• Evaluation and treatment of infertility
  • Tubal reconstruction
  • Treatment of poly cystic ovaries(PCO Drilling)
  • Removal of diseased ovaries
  • Pelvic abscesses
  • Removal of uterine fibroids (Myomectomy)
  • Hysterectomy
  • Correction of genital prolapse
  • Chronic pain procedures
  • Uterosacral nerve ablation
  • Prescaral Neurectomy
  • GIFT Procedure
  • Bladder neck surgery

What Surgical Procedures Can Not be Performed by Operative Laparoscopy?

Not every gynecologic surgery can be performed with the Operative Laparoscope. In some cases, scar tissue may be very thick or attached to vital organs, and it is not possible to perform Laparoscopic surgery. This is particularly true if there is a lot of the scar tissue or endometriosis close to the bowel or a major blood vessel. Tubal reversal (reconnecting tubes after a tubal ligation) is not generally done through the Laparoscope at this time. Finally, we will not perform any procedure through the Laparoscope that may place you at an unnecessary risk.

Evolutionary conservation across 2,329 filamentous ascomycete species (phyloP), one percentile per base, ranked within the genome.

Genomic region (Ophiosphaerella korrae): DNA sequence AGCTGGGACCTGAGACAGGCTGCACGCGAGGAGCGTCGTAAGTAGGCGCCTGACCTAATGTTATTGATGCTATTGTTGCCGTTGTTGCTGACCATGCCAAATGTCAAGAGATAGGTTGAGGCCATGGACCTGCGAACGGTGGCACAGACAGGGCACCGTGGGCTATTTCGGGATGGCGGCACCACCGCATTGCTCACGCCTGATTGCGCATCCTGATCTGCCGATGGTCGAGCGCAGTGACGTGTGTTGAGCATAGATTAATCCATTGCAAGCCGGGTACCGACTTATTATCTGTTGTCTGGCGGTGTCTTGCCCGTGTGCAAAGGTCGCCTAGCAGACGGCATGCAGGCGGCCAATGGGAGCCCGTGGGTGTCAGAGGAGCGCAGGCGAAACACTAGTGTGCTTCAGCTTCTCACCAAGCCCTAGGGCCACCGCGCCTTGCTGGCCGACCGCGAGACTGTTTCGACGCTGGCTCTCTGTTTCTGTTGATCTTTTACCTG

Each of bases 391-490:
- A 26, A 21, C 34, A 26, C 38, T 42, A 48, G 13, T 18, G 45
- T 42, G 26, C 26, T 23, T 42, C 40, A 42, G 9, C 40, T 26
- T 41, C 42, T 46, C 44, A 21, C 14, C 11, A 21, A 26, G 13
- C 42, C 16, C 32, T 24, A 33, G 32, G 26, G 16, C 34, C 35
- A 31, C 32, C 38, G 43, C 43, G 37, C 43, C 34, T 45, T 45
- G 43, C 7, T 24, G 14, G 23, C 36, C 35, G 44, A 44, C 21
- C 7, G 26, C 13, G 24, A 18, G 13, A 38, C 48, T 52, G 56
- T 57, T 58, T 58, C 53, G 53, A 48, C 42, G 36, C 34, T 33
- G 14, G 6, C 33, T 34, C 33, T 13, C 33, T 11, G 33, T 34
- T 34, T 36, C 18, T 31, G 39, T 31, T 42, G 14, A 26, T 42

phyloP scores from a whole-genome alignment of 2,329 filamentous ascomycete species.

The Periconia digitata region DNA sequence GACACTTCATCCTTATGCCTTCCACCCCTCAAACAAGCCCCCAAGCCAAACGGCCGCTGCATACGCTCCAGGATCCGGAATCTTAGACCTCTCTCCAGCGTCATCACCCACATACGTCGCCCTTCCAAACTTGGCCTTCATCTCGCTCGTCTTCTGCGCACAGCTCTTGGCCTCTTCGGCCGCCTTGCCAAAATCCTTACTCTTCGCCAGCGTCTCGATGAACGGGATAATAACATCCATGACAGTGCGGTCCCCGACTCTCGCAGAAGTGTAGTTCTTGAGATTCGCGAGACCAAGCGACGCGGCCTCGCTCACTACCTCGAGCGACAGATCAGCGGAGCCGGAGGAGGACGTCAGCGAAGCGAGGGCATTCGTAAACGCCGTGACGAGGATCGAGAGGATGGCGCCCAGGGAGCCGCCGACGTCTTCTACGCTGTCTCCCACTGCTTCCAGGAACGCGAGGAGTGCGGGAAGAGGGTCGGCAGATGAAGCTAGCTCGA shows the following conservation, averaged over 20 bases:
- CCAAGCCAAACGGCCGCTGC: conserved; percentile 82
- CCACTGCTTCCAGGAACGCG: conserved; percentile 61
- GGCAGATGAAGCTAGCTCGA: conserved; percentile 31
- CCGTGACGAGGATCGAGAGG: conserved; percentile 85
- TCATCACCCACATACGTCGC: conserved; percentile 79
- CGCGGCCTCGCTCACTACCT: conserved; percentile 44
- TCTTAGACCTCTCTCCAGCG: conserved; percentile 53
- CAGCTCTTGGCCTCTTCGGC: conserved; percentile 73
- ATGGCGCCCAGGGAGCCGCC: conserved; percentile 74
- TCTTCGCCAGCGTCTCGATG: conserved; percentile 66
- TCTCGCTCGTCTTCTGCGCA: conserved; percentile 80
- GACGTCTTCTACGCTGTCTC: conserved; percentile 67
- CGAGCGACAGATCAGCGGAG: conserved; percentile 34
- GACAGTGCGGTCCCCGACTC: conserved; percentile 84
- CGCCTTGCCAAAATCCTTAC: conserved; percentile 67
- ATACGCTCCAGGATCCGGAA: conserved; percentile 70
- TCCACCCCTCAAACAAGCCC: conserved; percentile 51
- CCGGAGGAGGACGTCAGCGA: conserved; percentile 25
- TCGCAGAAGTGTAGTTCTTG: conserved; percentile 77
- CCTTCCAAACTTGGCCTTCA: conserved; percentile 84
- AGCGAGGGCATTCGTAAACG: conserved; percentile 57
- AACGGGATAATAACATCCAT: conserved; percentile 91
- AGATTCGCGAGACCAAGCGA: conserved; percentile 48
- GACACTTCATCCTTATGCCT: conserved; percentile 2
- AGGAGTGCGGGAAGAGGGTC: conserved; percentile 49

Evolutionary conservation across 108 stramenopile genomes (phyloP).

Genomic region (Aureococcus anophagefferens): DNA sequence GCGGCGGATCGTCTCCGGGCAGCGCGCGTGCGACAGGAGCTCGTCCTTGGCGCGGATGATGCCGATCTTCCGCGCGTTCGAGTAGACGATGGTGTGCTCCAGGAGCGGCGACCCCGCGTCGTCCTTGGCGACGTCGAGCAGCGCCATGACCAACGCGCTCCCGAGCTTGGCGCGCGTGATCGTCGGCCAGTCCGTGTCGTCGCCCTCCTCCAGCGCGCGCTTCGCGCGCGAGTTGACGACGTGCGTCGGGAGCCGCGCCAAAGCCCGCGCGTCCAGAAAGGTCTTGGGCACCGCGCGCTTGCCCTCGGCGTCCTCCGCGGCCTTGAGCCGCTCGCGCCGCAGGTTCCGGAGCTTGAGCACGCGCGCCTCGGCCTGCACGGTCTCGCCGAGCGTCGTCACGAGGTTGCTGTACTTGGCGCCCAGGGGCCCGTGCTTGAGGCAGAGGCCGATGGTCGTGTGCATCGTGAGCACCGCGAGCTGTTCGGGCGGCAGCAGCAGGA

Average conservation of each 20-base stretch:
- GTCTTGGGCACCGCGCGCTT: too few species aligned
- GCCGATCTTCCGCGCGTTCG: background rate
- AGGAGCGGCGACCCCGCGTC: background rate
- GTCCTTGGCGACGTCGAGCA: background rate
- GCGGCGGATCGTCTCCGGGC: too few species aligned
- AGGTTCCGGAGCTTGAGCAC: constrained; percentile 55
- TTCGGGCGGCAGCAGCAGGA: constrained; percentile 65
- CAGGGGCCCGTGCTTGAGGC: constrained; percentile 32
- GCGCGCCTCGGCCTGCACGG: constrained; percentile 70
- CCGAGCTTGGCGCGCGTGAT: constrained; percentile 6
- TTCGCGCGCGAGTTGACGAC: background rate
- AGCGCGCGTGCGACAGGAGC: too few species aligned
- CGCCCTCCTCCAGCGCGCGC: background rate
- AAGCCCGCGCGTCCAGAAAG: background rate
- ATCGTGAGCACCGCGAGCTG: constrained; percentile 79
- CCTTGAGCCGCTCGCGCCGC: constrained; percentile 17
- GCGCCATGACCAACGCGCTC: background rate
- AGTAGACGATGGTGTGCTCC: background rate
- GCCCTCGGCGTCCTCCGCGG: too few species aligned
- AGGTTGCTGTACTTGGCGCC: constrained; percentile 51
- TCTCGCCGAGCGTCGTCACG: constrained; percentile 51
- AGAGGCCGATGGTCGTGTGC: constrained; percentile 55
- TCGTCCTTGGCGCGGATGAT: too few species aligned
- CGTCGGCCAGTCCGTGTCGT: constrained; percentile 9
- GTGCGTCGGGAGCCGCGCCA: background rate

The Advantages of Operative Laparoscopy

  • Small punctures instead of one long incision
  • Reduced post-operative pain
  • Shortened hospital stay
  • Shortened convalescence
  • Reduced risk of adhesions
  • Reduced risk of infection